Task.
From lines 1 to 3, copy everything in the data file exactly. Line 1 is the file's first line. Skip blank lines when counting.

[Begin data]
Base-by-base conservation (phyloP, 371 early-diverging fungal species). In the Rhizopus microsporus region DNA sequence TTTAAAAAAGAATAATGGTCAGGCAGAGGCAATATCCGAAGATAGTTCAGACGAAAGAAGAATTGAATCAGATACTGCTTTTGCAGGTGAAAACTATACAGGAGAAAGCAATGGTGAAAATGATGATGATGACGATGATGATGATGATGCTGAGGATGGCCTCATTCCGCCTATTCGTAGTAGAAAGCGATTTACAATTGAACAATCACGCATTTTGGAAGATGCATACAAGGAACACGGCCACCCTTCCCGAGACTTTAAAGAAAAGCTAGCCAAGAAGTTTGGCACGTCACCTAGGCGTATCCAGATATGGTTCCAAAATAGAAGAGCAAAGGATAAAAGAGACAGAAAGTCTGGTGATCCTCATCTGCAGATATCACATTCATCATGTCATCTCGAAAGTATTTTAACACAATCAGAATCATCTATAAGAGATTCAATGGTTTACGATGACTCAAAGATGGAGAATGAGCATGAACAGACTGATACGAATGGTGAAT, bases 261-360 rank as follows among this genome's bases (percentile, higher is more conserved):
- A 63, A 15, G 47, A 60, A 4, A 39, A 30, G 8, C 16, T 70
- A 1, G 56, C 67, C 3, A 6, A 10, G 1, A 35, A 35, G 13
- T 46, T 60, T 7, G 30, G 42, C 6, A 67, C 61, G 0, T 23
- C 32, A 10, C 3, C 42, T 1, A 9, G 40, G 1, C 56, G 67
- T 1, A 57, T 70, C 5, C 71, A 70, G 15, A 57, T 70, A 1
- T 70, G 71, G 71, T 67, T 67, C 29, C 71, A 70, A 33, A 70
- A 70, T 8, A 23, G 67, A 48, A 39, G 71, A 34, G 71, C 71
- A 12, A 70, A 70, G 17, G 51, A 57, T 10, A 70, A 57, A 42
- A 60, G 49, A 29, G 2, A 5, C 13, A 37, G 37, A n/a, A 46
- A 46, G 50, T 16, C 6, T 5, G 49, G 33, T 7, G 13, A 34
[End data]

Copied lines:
Base-by-base conservation (phyloP, 371 early-diverging fungal species). In the Rhizopus microsporus region DNA sequence TTTAAAAAAGAATAATGGTCAGGCAGAGGCAATATCCGAAGATAGTTCAGACGAAAGAAGAATTGAATCAGATACTGCTTTTGCAGGTGAAAACTATACAGGAGAAAGCAATGGTGAAAATGATGATGATGACGATGATGATGATGATGCTGAGGATGGCCTCATTCCGCCTATTCGTAGTAGAAAGCGATTTACAATTGAACAATCACGCATTTTGGAAGATGCATACAAGGAACACGGCCACCCTTCCCGAGACTTTAAAGAAAAGCTAGCCAAGAAGTTTGGCACGTCACCTAGGCGTATCCAGATATGGTTCCAAAATAGAAGAGCAAAGGATAAAAGAGACAGAAAGTCTGGTGATCCTCATCTGCAGATATCACATTCATCATGTCATCTCGAAAGTATTTTAACACAATCAGAATCATCTATAAGAGATTCAATGGTTTACGATGACTCAAAGATGGAGAATGAGCATGAACAGACTGATACGAATGGTGAAT, bases 261-360 rank as follows among this genome's bases (percentile, higher is more conserved):
- A 63, A 15, G 47, A 60, A 4, A 39, A 30, G 8, C 16, T 70
- A 1, G 56, C 67, C 3, A 6, A 10, G 1, A 35, A 35, G 13